Every organization fosters its own leaders, each with individual leadership styles. According to Kurt Lewin, these leadership styles could be classified into three categories, of which the best is considered to be the democratic style. Even if there are leaders that come very close to one of the three styles identified by Lewin, I believe that some leaders could be combining the styles or slightly deviating from them in their work. This paper aims to explore my past experience in order to indentify a real life case of leadership and compare it to one of the leadership styles formulated by Lewin, presenting the similarities and the differences between the two.
A leader’s style is shaped by his or her personality, past experiences as well as the organizational environment. Kurt Lewin’s classification of leadership styles is certainly drawing out major guidelines regarding the possible types of leaders; however, not all the real life leadership examples fit the exact description presented in Lewin’s work. Certain deviations or even combinations between styles can occur for shorter or longer periods of times.
I worked with a person that displayed the following characteristics as a leader: he was composed and welcoming of new ideas at all times; he gave his subordinates freedom in research and encouraged them to express their opinions and findings during meetings; he was opened to discussions as well as new proposals (for example, if any of his employees had an opinion or an idea regarding any part of the work, he or she could present it to him and discuss it, with no negative repercussions). Unfortunately, after listening to all the ideas presented to him, sometimes he would take a personal decision that seemed to be preconceived, regardless the arguments presented in a meeting or in a discussion. At the same time, he offered his subordinates little guidance in work and research or when he did offer specific guidelines, those would change in a rapid and unsustainable way. He also let his employees to define their own responsibilities within the projects they were working on, for example: what part of the project to work on or what functions to perform within the team.
I did not manage to include this leader into one of Lewin’s categories; I even believe that he could be at the intersection of all three leadership styles. I will choose the laissez-faire style for further analysis, since it features a leader that doesn’t provide directions and instructions to the team members, causing them to lack the motivation to work. The lessaiz-faire leader allows team members to make their own decisions and does not assign any particular roles within the groups. As Lewin also suggests, this kind of leadership is not very effective, unless the employees or team members are very qualified and by using their skills and expertise alone they can deliver good results in their work or research.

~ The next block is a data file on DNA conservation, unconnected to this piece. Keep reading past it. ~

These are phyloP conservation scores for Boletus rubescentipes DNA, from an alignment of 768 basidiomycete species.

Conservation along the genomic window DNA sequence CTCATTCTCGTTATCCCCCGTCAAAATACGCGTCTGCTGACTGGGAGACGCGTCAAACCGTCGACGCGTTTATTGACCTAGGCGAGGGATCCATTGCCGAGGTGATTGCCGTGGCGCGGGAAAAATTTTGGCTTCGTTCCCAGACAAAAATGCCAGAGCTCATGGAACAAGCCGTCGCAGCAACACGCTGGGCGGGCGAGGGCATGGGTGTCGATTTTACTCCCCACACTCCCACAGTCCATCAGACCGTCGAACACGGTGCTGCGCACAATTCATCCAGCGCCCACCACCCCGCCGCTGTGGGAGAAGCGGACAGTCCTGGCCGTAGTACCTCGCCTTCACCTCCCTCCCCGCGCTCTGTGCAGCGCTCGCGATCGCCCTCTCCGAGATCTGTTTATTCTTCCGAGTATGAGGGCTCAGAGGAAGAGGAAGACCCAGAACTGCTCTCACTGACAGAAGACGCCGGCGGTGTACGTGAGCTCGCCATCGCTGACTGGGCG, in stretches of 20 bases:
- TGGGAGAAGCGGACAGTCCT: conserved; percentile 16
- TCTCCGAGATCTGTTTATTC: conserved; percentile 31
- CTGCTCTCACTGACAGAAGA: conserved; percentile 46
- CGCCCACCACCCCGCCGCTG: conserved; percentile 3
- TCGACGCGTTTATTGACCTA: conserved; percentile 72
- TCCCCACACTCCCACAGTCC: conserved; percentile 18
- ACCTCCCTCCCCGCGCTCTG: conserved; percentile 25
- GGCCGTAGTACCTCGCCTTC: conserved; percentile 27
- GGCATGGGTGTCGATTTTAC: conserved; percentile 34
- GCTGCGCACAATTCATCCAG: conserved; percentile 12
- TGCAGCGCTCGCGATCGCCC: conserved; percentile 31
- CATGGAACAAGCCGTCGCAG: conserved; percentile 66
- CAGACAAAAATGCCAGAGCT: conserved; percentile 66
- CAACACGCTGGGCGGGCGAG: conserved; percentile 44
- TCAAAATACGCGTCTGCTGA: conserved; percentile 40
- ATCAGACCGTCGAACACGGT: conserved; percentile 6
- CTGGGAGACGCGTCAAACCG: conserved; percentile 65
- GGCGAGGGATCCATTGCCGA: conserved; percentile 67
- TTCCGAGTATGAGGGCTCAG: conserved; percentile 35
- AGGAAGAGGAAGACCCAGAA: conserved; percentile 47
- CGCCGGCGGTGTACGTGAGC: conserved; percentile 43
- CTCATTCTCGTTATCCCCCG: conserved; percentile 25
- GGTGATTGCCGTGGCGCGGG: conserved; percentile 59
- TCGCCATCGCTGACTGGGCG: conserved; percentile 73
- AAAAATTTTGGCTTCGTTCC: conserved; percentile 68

Therefore, the similarities between the leadership style I presented and the laissez-faire style stand in the following key points: first of all, the described leader did not give us (as team members) any guidance on how to divide our tasks or how to assign our roles. We had to take these decisions ourselves and at times, many of our tasks were intersected. Also, he did not provide us with sufficient guidelines regarding the substance of our work, causing us to end up doing unnecessary research or performing extensive tasks that were unessential. This kind of leadership approach severely affected our motivation, our productivity and at times, the quality of our work. Even if we produced new ideas regarding the project we were working on and we discussed these ideas with the leader – the lack of proper guidelines prevented us from further applying and integrating those ideas into our work.
The differences between the laissez-faire and the above presented leader are as following: the leader sometimes took decisions after listening to the opinions and arguments of all the members in the group, while preserving his right for a final word; this kind of leadership style corresponds to the democratic style. However, there were times when regardless of our opinions and proposals as a team (drawn based on prior research and work), he would take an entirely different decision, that seem preconceived; this kind of attitude definitely corresponds to the authoritarian style. However, since our leader has been recently assigned to that position, I believe that this frequent shifting from one leadership style to another results from his lack of experience as a leader and his ongoing (maybe unconscious) quest for a specific style. Therefore, if I were allowed to define a new leadership category based on this example, I would call it the “irregular style”, due to the leader’s constant shifting in attitudes and his indecision (at times).
Extra Program Management. Styles of Leadership (Lewin | Lewin Theory). 2012. 23 October 2012
Lewin, Kurt, Lipitt, Ronald and White, Ralph. "Patterns of aggressive behavior in experimentally created social climates." Journal of Social Psychology (1939): 271-279